If you would like to clarify how changes to the Family Law Act impact your own parenting orders or arrangements, we recommend speaking with a legal professional. To discuss your family law matter, please contact one of our experienced solicitors on (02) 9963 9800 or via our online contact form.

How Much Can My Wife Get in a Divorce?

How Much Can My Wife Get in a Divorce?

Following the breakdown of a marriage, separated or divorced parties must agree on how to divide their joint assets. As the division of property and finances is not included in a divorce order, a separate agreement must be made between you and your wife.

Reaching an amicable agreement with your wife about the division of joint assets will save you time, money and stress. Alternative dispute resolution processes such as mediation can assist in resolving any disagreements that may arise during this process.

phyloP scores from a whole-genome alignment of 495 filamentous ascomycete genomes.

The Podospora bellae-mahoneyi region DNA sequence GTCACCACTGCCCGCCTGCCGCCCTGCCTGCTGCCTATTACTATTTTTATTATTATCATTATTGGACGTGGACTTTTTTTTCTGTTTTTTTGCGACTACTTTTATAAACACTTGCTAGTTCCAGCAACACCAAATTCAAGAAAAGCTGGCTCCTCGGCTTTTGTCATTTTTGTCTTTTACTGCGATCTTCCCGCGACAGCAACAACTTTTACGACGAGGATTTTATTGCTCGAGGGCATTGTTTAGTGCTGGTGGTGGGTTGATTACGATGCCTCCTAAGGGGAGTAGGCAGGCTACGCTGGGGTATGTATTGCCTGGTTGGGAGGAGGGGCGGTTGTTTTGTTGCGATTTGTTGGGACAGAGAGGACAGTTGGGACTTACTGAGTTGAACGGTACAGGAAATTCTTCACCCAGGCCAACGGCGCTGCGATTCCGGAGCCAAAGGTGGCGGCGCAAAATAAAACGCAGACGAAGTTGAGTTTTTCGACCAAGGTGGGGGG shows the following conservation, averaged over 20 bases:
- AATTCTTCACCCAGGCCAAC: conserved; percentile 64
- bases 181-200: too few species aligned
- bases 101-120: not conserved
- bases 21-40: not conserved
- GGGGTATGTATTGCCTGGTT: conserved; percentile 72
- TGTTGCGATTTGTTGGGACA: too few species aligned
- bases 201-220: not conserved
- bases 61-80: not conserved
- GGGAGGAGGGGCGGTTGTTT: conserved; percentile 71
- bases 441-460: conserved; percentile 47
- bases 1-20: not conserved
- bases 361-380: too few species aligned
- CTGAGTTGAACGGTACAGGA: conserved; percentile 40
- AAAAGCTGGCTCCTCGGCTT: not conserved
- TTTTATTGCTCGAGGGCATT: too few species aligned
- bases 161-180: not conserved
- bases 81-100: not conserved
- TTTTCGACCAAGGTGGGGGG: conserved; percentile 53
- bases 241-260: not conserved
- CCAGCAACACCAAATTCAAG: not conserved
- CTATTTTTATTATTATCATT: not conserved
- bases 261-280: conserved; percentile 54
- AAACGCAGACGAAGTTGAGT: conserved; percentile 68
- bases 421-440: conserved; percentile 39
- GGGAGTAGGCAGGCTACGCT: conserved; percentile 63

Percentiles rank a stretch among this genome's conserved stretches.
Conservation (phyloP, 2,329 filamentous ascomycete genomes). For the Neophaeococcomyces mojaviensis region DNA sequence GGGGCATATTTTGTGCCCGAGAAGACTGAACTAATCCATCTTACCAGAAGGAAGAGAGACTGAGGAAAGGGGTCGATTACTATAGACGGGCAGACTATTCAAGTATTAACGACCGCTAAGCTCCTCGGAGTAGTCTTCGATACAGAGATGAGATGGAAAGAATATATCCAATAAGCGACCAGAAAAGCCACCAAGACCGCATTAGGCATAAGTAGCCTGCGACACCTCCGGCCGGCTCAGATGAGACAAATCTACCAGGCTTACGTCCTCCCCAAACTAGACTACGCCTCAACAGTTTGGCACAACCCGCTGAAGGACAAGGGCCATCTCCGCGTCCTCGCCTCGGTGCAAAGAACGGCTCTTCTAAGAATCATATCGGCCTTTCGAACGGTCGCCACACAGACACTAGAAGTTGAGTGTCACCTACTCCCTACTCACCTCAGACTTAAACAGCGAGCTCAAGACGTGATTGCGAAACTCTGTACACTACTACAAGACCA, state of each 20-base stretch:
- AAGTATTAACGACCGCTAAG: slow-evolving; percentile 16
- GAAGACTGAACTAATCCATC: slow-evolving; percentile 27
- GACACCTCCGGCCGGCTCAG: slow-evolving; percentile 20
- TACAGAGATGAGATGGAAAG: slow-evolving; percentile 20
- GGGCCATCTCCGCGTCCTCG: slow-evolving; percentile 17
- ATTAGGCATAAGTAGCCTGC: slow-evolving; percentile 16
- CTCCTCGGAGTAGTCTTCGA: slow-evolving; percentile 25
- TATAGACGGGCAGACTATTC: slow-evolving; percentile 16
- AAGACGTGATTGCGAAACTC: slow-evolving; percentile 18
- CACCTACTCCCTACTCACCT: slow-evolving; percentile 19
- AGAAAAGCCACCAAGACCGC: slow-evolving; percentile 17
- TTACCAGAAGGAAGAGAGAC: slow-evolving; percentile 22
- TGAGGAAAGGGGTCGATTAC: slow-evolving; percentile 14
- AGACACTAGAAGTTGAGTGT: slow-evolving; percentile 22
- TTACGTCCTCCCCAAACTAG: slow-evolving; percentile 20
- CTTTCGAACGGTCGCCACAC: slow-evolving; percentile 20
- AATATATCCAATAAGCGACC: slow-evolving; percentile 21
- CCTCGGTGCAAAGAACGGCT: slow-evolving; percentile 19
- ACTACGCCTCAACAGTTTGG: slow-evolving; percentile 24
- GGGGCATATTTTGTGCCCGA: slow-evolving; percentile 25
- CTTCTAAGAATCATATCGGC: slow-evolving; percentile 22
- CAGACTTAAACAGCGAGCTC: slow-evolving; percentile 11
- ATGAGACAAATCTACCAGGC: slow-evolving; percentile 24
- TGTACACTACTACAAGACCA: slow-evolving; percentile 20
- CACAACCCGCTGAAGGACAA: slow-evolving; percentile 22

If you cannot reach an agreement with your wife through these means, you can apply to the Federal Circuit and Family Court of Australia (‘the Court’) to have financial orders made that will settle the dispute for you.

What is a financial order?

A financial order is a set of orders made by the Court relating to the division of property or finances. When applying for a financial order, the Court will hear evidence presented by you and your wife and make a just and equitable decision. This decision may include altering property interests, redistributing finances, and ordering for the payment of spousal maintenance.

What factors affect the Court’s decision?

Contrary to the belief of a 50/50 split, there is no established formula or percentage the Court will use when making financial orders. Instead, decisions are made on a case-by-case basis depending on the individual circumstances of the separated parties.

The Family Law Act 1975 (Cth) s 79(4) sets out a number of factors for the Court to consider when making financial orders. These factors include but are not limited to: